My original blog was Hoses of the Holy (ca. 2003), which ended up being abandoned in the dark days of 2007. I started this one in 2011. Scroll down for the archives!

The 6th and penultimate season of Bosch coming soon to Amazon Prime, and I was intrigued to see that one of the novels the season will be based on is Dark Sacred Night, which was the previous Ballard and Bosch novel, published in 2018. This makes me wonder whether Renée Ballard, Connelly’s most recently created character protagonist, will make an appearance in the TV show. I doubt it: I expect they’ll write around her.

In the Ballard and Bosch novels, Bosch is retired, aged around 70, and still working cold cases, whereas in the TV show he’s very much still a working LAPD detective. It’s a shame in a way that they didn’t have Bosch retire at the end of season 5, because the way he ducks and dives and weaves around the system to work cold cases is part of the entertainment of these late-period novels.

Meanwhile, the living working detective on the scene is Ballard, on the outs with her department after making a complaint against a superior, and exiled to the overnight shift, or The Late Show, as the first novel featuring Ballard was called. Here, she’s working solo, no partner, except of course her partner is the retired LAPD detective Harry Bosch.

With Polynesian ancestry and a traumatic childhood, Ballard is a true eccentric, sleeping off her night shifts in a tent on the beach and apparently living out of the back of a van. Her only job is to attend incidents and pass on any active cases to the day shift, but of course she doesn’t do that.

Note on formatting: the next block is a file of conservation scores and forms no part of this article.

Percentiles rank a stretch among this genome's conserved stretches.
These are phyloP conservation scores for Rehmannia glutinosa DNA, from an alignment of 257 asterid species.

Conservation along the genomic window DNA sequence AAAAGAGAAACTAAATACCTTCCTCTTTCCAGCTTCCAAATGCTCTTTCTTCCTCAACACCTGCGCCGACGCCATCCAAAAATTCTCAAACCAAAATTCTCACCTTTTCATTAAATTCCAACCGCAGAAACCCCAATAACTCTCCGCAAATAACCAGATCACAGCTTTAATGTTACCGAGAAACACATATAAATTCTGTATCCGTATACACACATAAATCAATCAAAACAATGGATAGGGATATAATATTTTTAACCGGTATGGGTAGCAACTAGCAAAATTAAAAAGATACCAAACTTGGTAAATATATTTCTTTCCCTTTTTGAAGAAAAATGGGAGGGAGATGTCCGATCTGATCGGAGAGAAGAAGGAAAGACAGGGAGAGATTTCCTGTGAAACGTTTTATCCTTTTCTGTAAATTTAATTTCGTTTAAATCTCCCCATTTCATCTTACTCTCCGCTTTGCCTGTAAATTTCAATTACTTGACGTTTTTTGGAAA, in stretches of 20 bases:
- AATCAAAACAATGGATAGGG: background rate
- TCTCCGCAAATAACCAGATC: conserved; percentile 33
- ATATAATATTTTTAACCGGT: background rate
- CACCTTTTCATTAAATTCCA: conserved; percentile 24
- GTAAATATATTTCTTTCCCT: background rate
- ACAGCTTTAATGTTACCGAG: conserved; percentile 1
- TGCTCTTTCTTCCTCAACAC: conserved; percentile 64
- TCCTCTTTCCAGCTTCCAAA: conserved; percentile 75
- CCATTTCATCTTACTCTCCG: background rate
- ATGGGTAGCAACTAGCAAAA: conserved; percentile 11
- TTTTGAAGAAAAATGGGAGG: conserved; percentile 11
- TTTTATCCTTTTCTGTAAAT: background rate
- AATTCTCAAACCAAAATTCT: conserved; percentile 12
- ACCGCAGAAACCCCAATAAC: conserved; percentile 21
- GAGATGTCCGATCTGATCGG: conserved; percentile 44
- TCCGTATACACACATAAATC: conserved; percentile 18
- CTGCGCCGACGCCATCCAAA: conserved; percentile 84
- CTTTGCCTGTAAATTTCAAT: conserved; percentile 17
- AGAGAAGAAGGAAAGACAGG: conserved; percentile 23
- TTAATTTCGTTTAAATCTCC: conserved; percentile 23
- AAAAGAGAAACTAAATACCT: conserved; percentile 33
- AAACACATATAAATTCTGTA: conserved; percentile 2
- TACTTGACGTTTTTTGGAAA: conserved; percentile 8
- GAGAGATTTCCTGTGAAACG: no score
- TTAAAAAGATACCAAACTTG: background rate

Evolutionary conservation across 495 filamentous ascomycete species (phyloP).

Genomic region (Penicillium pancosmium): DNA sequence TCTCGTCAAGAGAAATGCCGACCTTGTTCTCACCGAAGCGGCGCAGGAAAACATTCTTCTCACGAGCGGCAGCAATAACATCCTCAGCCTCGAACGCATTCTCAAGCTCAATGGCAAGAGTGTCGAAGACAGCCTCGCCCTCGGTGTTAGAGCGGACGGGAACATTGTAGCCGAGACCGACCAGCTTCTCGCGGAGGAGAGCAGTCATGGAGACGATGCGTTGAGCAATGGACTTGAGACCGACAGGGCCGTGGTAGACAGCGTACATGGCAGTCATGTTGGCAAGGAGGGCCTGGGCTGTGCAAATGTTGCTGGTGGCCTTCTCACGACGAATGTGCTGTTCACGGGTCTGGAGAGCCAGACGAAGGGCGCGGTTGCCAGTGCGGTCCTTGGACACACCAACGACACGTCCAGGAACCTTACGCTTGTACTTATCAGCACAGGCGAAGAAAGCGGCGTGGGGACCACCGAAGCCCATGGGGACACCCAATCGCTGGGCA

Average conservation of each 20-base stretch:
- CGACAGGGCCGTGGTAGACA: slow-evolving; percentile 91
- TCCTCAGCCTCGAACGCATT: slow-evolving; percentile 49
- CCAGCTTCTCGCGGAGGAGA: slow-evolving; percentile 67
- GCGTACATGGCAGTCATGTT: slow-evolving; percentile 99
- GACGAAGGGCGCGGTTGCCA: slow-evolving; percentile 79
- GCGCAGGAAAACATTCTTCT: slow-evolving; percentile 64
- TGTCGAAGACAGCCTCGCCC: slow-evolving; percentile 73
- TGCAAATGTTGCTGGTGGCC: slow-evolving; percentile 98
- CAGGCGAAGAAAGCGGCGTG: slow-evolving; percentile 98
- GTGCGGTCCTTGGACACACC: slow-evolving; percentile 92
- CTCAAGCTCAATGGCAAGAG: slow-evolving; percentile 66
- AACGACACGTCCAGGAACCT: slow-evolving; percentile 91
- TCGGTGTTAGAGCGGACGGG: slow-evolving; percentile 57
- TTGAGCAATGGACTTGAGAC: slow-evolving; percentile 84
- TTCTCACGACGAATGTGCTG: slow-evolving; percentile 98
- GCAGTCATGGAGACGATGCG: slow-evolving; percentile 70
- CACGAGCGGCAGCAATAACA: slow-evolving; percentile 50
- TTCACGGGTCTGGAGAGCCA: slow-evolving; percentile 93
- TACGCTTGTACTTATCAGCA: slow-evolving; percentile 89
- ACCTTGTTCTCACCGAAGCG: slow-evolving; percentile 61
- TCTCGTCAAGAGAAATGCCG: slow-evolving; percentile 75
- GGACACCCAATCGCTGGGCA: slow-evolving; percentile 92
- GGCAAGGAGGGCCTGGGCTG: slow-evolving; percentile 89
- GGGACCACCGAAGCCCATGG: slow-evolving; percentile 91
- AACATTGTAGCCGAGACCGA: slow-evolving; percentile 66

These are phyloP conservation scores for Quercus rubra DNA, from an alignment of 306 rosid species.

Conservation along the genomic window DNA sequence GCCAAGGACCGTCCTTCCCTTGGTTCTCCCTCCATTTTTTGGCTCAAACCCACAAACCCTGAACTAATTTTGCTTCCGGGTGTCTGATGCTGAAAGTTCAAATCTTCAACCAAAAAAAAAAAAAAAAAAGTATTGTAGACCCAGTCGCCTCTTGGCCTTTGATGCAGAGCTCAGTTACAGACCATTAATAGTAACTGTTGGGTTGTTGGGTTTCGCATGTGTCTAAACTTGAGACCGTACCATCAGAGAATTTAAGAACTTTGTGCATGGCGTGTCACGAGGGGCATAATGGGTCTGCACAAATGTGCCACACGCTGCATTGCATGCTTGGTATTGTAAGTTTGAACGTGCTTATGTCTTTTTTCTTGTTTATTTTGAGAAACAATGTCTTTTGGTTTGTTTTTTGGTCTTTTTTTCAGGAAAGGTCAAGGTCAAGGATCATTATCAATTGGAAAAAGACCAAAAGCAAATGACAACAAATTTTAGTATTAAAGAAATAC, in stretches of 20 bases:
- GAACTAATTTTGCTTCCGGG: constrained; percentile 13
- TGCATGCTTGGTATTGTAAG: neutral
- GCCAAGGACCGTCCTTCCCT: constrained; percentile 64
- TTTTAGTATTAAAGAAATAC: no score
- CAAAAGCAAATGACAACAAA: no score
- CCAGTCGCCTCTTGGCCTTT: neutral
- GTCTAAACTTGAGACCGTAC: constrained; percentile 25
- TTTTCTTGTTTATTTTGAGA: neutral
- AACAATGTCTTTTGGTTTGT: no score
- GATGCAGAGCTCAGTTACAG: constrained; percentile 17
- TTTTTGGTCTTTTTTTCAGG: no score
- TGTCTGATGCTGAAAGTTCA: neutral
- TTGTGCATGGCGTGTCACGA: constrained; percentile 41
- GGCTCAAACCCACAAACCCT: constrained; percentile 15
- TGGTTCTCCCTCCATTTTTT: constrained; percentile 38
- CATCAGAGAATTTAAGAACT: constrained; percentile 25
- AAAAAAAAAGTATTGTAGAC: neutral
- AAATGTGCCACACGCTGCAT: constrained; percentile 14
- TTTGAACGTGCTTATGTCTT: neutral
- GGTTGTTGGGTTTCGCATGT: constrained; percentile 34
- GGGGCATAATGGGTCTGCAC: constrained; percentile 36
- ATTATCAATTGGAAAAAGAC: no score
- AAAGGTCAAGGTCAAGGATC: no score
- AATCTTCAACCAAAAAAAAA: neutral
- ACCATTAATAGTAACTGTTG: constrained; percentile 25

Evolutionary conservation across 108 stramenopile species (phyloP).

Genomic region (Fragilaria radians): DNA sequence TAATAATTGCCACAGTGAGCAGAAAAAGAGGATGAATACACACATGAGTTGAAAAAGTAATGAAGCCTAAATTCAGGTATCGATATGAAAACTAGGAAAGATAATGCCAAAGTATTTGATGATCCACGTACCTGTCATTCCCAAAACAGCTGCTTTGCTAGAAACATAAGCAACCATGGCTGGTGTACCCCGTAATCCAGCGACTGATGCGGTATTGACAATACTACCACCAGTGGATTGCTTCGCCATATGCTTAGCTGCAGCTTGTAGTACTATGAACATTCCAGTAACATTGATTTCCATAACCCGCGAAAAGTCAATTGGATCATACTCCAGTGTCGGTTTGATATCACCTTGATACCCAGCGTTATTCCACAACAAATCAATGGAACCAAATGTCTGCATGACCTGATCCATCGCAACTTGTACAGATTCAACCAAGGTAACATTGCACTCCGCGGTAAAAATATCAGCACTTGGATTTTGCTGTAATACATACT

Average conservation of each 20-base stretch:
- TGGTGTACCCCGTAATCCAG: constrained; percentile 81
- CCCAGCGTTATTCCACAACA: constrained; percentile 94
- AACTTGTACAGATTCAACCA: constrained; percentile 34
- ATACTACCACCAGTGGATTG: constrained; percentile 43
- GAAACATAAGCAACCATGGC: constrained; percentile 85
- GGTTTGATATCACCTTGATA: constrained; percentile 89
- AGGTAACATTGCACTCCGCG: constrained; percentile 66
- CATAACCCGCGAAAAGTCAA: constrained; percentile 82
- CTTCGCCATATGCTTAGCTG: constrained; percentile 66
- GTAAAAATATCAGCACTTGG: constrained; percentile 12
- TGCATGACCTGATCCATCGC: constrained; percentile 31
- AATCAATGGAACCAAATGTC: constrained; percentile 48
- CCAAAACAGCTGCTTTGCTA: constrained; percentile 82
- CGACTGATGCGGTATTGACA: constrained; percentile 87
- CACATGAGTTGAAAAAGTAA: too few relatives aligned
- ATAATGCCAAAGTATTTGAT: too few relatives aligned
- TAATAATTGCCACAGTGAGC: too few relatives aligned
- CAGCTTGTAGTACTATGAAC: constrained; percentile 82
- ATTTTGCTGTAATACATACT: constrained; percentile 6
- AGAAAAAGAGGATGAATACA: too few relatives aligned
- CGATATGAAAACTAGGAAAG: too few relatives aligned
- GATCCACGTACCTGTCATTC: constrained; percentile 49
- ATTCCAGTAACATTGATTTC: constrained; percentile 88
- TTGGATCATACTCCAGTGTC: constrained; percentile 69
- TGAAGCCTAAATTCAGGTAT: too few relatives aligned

In her second appearance, in Dark Sacred Night, she encounters Bosch, who has sneaked into the LAPD to hunt through some files for a cold case he wants to close, and after throwing him out, Ballard discovers a kindred spirit.

Connelly’s now writing his novels like the TV show, in that we’re working multiple cases at the same time, and crossing paths with people we’ve met before, such as Mickey Haller, The Lincoln Lawyer and Bosch’s half-brother. So here we have Bosch doing a favour for Haller, then digging deeper, and also working a couple of cases with Ballard. Are these cases connected? It seems unlikely…

The Night Fire opens with Ballard at the scene of the tragic death of a homeless man whose kerosene heater has apparently overturned and burned him alive while he slept in a drunken stupor. Meanwhile, Bosch is helping Haller acquit a man accused of murdering a judge: a man whose DNA was found under the judge’s fingernail and who confessed to the killing when interviewed by police. He also attends the funeral of a former colleague and is presented with a file by the man’s widow: a cold murder case that the retired cop had stolen from the department – but which he didn’t appear to have worked.

But why hold onto it if he wasn’t going to try to solve it? It’s up to Ballard and Bosch to find out. The Night Fire is a very entertaining read, and a typical Connelly page turner. But don’t dive in here. Start with The Late Show and read forward.

One response to “The Night Fire by Michael Connelly – review”

  1. thrutheashesblog Avatar

    looking forward to reading this one!

    Like

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